Vinyl records came in various sizes. 45 rpm, 78 rpm and 33 rpm (revolutions per minutes). A 45, for example, is 7 inches in diameter and generally contained two songs; one on each side. If you're old enough to ever have owned a record, whatever its size, you can probably recall how you reverently pulled it out of the jacket and then the paper sleeve, and carefully placed it on your record player. they scratched easily and both scratches and fingerprints could make them skip. But no matter the size of the record, which the music company produced it, or who the artist was, vinyl records always had one thing in common...they were always black. Ever wonder why that was? If your inquiring mind wants to know, I have the answer.
Records are made from PVC, polyvinyl chloride is actually clear in its natural state. This means that it can be made into just about any color. So, if that's the case why, then, was it decided that records should be black? There are several theories on this subject but none of them seem really good.
1. The carbon black material that was used to color the PVC structurally made the end-product stronger. In the late 19th century and early 20th century, manufacturers used shellac, a brittle resin-like substance produced by insects, to press their records. "In order to ensure that the shellac held up, manufacturers would add ground up stone and carbon black powder to the mix in order to strengthen the otherwise brittle material. Of course, this is unnecessary in modern record pressing. Vinyl is tough enough on its own. And even if such supplements were necessary, there simply isn’t enough carbon black added to today’s records to make a difference on its own." So much for that theory.
2. Theory number 2 believes that records were made black to hide the flaws in the vinyl. This may have been true in the days of the shellac records, modern techniques allow for perfect, clear, and defect-free pressings. Modern manufacturers don't need to worry about trying to cover up the bits and pieces of ground up stone and bugs like they did early last century. Okay, not great for the second theory. Let's look at #3.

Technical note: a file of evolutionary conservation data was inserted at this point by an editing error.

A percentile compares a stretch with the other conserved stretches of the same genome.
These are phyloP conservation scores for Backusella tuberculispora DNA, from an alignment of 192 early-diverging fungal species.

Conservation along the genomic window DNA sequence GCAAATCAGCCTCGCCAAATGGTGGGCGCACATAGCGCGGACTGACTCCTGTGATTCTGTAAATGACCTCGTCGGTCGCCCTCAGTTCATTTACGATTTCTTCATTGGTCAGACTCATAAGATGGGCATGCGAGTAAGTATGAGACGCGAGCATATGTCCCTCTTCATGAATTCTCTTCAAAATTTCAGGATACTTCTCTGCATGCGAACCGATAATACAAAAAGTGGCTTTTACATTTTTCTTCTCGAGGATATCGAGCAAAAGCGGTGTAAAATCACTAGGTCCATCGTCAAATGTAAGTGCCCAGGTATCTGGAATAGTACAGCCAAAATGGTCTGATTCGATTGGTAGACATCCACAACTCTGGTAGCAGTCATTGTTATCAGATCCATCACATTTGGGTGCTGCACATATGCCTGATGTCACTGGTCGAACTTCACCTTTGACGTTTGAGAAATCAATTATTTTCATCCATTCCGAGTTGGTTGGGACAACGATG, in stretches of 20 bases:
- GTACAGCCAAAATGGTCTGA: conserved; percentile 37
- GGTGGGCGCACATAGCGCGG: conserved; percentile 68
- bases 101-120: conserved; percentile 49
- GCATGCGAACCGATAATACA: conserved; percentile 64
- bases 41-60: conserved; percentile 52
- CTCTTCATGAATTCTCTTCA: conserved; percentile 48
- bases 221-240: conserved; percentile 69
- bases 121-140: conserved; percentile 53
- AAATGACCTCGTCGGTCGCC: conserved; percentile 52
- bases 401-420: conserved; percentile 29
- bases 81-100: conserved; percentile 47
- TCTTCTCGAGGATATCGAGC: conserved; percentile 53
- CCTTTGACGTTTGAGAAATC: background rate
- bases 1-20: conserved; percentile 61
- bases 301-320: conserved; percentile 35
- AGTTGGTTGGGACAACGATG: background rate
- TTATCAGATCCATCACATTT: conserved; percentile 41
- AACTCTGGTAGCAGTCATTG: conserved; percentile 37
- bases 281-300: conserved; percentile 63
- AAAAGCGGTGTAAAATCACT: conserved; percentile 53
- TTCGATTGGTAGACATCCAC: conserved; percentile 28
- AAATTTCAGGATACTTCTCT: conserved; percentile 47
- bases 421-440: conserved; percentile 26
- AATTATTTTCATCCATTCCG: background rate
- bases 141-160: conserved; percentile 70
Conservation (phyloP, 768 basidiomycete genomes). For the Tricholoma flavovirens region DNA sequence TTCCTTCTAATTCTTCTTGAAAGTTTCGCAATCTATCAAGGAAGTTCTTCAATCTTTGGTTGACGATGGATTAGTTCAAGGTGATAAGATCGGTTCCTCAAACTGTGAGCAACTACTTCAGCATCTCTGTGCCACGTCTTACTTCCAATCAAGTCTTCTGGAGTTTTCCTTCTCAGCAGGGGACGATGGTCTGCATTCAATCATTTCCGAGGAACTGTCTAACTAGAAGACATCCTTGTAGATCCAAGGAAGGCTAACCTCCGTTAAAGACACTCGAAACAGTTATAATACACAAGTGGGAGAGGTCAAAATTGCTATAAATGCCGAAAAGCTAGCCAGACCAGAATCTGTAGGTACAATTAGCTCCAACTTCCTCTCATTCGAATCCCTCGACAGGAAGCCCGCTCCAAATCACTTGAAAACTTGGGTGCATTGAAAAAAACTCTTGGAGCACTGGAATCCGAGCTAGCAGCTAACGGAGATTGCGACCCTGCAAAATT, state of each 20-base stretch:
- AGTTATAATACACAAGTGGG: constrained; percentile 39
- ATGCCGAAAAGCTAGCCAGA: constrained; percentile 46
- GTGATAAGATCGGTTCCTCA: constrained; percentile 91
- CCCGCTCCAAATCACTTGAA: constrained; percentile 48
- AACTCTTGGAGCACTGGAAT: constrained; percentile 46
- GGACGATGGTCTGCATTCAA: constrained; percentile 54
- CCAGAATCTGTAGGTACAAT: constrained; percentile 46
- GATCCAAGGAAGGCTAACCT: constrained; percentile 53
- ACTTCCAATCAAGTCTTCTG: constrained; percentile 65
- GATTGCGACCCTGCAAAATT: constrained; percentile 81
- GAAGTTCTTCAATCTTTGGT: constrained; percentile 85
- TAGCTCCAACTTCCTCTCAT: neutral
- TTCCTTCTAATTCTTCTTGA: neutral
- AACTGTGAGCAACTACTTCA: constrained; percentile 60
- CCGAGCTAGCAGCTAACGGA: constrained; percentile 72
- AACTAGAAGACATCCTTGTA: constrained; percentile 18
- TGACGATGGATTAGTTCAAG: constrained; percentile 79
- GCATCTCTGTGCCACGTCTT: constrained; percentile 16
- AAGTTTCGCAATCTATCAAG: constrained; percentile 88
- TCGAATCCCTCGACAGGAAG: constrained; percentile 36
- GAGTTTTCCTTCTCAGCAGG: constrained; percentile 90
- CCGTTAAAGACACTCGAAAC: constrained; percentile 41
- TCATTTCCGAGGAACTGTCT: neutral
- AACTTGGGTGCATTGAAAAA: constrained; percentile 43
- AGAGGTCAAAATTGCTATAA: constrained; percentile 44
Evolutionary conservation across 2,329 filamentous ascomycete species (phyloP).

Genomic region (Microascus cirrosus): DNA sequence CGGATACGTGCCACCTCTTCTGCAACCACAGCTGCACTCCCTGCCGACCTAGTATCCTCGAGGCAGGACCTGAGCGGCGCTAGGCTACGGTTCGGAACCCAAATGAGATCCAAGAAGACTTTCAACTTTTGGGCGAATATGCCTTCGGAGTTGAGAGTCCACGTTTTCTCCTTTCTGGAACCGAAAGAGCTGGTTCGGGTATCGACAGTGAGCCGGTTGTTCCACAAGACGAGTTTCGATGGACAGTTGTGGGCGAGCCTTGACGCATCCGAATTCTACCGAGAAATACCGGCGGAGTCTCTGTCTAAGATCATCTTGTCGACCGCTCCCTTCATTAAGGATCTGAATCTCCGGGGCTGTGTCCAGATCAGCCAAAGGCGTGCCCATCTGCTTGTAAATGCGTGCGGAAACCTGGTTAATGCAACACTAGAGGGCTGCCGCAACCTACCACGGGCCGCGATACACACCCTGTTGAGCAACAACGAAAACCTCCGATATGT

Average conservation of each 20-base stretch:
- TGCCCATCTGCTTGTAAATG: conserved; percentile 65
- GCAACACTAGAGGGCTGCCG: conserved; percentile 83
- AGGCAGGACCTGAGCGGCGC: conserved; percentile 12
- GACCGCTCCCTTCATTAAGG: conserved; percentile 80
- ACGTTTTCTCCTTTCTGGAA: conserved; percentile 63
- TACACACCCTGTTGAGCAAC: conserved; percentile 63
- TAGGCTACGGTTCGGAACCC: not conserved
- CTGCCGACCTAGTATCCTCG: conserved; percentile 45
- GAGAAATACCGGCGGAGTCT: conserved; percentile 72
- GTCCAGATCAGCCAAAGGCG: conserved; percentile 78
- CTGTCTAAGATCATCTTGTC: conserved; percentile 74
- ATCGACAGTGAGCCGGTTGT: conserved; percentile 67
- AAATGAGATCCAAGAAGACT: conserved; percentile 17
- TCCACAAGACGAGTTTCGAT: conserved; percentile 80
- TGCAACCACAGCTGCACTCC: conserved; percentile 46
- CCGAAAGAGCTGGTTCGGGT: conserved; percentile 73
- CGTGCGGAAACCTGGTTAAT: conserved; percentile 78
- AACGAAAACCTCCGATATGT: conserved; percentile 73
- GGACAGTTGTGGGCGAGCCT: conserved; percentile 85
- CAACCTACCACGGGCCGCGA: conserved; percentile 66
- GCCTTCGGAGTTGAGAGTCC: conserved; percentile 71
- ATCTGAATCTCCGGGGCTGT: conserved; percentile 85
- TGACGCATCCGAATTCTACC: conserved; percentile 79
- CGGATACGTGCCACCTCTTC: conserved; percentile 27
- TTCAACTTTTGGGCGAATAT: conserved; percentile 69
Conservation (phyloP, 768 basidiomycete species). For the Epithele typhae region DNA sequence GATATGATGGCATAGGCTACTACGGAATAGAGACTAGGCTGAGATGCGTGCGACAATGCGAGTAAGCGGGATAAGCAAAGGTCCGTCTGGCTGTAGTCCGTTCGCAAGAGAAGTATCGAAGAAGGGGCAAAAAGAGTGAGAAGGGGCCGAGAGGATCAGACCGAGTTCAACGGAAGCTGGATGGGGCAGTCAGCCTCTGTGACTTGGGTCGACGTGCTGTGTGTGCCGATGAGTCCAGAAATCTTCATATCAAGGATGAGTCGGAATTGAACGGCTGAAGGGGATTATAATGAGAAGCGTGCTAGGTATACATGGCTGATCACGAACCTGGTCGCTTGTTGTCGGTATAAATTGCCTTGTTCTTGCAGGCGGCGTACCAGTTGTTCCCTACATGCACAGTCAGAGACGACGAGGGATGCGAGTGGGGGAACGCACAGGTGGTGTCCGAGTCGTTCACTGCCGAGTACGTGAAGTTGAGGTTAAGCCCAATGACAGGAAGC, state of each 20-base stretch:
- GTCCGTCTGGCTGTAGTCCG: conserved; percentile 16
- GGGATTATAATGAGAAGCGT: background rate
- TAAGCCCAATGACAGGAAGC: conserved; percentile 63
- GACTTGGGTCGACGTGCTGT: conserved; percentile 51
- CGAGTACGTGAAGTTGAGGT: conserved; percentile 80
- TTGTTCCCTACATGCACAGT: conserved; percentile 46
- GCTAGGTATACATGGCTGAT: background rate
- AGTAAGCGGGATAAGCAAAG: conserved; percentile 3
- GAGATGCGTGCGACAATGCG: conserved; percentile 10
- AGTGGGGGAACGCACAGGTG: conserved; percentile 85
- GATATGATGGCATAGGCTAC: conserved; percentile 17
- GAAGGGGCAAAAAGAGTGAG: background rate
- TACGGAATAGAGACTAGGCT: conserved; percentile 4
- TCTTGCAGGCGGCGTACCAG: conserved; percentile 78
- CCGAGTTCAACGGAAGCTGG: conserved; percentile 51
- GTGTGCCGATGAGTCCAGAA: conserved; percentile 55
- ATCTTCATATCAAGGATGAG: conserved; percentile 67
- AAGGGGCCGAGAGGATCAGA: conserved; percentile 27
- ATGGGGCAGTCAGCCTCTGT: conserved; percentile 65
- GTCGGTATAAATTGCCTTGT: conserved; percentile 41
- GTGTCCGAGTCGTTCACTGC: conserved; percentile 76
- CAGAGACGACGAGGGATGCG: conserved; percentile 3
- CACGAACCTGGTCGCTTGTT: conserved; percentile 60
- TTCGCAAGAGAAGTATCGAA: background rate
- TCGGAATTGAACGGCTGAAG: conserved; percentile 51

3. Some folks believe that black carbon could reduce friction in the grooves of the record and thus improve sound quality. Carbon is used as a dry lubricant in many fields, but there isn't any record of that being the case for vinyl records. "This theory may have come from the fact that shellac records contained a small amount of other lubricants to ensure they released from the mold easily. One of the reasons that PVC is a perfect material for pressing records is its smoothness, which minimizes friction between the record grooves and the needle and eliminates the need for additional lubrication (although groove lubricant does exist)." Nope. probably not that reason, either.
Here's a more modern theory that seems to make the most sense. Willem Ytsma, a pressing staff engineer at Furnace Records dug a little deeper in the question of why records are black. Researching the pigmentation of records, Willem stumbled upon a patent for a conductive phonograph record, and in that patent lies the answer.
"PVC is a natural insulator, meaning that it will build up a static charge over time as it’s handled and interacts with other objects. Due to the fact that static electricity attracts dust, that insulative property could be potentially disastrous for records. Any dust that accumulates in a record’s grooves will grind in between the needle and the groove wall when played, wearing down both the groove and the needle, and potentially even becoming permanently lodged in the wall. Carbon has conductive properties, so adding it to the PVC increases the overall conductivity of the material, lessening the accumulation of static, and therefore, dust, on a record. By coloring records black with carbon-based pigment, manufacturers ensure their records last longer and sound better.
So, there you have. The real reason why vinyl records are mostly always black. By the way, today is National Lazy Day. This might mean leaving work a little early today...or playing "hooky" and starting the weekend early!
Whatever your plans are this weekend relax, kick back, and enjoy life. I hope you'll join me back here on Monday. But until then, stay well, stay safe.